DES MOINES — Iowa’s secretary of state is encouraging Iowans to vote-by-mail in the June 2nd Primary and Paul Pate has extending the absentee voting period to a total of 40 days.Pate released a recorded message late Monday afternoon. “The safety of voters takes precedence and by encouraging Iowans to vote absentee, we can reduce the risk of community spread of COVID-19,” Pate said. “We still plan on having our polls open on June 2nd for voters who prefer to cast ballots in person, but this effort will help reduce the risk of infecting others.”The vote-by-mail period for the June 2nd primary will now begin on April 23rd. During primary elections earlier this month in Arizona, Florida and Illinois, election officials announced public health precautions like disinfecting voting booths and machines regularly, plus poll workers were given gloves, cleaning supplies and hand sanitizer. But there were reports of poll workers failing to show up, causing lines and — in some cases — polling sites had to be moved or consolidated.Under current state law, the early voting period for primaries and the General Election is 29 days. Pate used his authority in a disaster to extend the absentee ballot period by 11 days.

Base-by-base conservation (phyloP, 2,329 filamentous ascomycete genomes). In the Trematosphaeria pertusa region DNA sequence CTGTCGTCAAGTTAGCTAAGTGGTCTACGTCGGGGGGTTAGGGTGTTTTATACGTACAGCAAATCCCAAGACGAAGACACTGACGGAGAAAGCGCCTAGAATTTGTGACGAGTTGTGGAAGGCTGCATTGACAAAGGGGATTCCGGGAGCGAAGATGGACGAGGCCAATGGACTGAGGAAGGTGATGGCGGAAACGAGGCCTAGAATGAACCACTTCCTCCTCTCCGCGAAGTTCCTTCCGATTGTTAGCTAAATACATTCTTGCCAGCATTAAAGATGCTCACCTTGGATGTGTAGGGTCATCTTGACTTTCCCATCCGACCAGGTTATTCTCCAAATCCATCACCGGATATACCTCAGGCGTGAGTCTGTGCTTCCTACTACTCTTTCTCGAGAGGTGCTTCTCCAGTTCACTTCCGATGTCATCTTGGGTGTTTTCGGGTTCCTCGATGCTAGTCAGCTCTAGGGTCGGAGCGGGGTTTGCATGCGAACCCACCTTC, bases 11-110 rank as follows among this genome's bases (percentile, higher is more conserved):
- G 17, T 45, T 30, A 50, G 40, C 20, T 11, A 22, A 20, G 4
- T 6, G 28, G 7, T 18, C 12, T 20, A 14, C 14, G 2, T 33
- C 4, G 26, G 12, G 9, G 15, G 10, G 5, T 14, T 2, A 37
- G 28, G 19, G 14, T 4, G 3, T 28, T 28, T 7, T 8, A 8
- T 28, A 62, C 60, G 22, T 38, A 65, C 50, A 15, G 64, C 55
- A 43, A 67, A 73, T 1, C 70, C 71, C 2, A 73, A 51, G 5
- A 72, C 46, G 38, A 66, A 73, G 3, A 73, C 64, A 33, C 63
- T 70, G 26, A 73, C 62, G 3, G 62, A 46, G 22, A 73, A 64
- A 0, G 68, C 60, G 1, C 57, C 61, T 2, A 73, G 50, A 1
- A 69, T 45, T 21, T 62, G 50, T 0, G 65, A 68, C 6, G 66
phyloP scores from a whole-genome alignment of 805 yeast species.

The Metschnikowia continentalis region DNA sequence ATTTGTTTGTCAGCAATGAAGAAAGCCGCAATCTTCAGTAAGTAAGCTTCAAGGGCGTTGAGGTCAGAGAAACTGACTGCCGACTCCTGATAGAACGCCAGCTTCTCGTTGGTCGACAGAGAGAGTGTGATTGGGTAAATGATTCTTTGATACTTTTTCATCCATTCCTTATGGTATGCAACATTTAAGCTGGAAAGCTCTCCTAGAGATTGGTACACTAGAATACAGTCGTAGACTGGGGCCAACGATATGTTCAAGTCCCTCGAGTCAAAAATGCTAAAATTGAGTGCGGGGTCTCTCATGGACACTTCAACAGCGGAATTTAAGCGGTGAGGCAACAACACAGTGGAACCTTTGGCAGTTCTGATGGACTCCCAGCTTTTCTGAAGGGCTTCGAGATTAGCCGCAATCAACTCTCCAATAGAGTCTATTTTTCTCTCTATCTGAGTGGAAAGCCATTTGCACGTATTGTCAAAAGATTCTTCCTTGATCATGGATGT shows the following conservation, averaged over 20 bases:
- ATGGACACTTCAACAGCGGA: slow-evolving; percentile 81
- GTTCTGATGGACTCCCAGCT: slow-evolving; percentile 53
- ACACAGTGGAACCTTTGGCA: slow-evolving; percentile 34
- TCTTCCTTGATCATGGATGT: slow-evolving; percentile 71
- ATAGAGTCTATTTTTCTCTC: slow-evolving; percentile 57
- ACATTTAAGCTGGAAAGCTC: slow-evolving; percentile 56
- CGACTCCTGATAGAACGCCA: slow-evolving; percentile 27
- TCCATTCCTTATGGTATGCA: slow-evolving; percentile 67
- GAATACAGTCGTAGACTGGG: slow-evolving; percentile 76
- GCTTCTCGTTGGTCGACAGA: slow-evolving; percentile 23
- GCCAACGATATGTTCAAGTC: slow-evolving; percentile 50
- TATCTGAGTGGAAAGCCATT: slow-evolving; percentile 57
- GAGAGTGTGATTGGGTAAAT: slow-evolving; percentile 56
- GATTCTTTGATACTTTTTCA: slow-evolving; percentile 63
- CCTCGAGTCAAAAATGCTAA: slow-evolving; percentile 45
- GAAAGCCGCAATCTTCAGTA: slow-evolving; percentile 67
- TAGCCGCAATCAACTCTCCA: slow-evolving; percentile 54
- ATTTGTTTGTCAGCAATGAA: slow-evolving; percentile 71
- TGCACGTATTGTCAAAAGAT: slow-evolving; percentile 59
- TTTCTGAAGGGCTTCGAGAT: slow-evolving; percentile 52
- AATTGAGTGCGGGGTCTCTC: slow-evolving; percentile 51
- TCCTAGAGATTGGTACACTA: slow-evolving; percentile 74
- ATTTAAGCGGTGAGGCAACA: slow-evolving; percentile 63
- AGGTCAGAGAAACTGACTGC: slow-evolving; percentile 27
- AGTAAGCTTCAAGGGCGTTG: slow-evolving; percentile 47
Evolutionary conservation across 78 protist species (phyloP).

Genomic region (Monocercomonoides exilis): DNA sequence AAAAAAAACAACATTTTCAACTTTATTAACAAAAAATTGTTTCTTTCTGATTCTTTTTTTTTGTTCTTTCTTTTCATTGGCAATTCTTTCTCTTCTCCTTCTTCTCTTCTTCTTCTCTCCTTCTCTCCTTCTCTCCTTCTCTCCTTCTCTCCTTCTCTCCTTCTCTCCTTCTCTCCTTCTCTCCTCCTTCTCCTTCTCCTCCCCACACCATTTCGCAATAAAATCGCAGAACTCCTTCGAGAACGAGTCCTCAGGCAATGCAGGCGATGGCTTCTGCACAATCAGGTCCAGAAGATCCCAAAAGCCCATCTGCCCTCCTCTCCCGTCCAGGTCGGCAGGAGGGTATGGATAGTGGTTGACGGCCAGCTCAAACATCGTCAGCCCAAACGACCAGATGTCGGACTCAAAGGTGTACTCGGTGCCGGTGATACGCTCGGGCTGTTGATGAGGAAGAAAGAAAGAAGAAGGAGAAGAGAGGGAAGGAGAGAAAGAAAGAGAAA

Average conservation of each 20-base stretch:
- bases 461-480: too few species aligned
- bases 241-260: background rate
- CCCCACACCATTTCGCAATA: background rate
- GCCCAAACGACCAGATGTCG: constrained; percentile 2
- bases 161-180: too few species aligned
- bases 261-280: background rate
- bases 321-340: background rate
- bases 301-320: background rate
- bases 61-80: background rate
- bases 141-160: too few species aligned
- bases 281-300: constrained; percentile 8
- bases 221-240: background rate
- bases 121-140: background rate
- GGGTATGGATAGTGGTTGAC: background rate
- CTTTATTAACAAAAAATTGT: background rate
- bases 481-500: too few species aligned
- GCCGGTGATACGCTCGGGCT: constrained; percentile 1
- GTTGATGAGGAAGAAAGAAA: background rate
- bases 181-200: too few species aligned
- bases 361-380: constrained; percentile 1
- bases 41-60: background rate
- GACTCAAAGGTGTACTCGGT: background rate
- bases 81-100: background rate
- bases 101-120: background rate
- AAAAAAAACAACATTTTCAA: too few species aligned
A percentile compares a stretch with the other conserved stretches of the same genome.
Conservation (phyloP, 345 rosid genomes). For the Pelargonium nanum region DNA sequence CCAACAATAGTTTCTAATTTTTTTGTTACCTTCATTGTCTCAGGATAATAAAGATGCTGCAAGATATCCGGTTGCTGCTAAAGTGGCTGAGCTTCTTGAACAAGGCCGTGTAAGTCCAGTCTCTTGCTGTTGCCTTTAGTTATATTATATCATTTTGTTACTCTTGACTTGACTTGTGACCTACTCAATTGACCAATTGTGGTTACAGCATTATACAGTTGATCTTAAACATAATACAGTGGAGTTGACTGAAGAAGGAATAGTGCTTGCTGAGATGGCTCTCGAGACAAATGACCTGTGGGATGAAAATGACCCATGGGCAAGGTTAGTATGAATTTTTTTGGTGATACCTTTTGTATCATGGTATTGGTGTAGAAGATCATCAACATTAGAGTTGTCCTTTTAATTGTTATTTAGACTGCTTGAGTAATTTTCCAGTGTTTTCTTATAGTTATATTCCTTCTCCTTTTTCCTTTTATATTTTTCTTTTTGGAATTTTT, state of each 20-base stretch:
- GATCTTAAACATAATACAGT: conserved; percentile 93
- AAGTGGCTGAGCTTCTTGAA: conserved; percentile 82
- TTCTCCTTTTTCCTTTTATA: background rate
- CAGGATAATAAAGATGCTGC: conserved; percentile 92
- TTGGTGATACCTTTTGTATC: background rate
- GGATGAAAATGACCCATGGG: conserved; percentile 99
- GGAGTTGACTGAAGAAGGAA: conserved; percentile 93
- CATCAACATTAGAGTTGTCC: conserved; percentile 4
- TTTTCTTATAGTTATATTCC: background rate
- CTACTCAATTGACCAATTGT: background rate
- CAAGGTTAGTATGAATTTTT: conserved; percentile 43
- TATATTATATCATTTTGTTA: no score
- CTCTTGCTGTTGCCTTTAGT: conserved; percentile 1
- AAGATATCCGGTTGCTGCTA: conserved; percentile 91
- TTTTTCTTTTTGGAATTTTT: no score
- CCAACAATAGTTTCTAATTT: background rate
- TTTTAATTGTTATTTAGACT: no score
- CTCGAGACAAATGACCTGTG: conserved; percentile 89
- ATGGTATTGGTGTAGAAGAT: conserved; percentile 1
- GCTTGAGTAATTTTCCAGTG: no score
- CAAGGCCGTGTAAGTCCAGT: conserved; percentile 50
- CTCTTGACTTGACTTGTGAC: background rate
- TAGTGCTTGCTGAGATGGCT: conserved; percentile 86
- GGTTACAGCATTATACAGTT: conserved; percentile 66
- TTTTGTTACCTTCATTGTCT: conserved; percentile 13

This, in all its molecular complexity, is what the bulging end of a single neuron looks like. A whopping 300,000 proteins come together to form the structure, which is less than a micrometer wide, hundreds of times smaller than a grain of sand. This particular synapse is from a rat brain. It’s where chemical signals called neurotransmitters are released into the space between neurons to pass messages from cell to cell. To create a 3D molecular model of the structure, researchers first isolated the synapses of rat neurons and turned to classic biochemistry to identify and quantify the molecules present at every stage of the neurotransmitter release cycle. Then, they used microscopy to pinpoint the location of each protein. Some proteins—like the red patches of SNAP25 visible in the video at 0:14—aid in the release of vesicles, tiny spheres full of neurotransmitters. Others—like the green, purple, and red rods at 0:45—help the synapse maintain its overall structure. Different proteins surround vesicles when they’re inside the synapse—the circles scattered throughout the structure at 0:56—than when the vesicles are forming at the edge of the synapse—as shown at 2:08. Researchers can use the model, described online today in Science, to better understand how neurons function and what goes wrong in brain disorders.(Video credit: Wilhelm et al. 2014, Science)*See related Report: Composition of isolated synaptic boutons reveals the amounts of vesicle trafficking proteins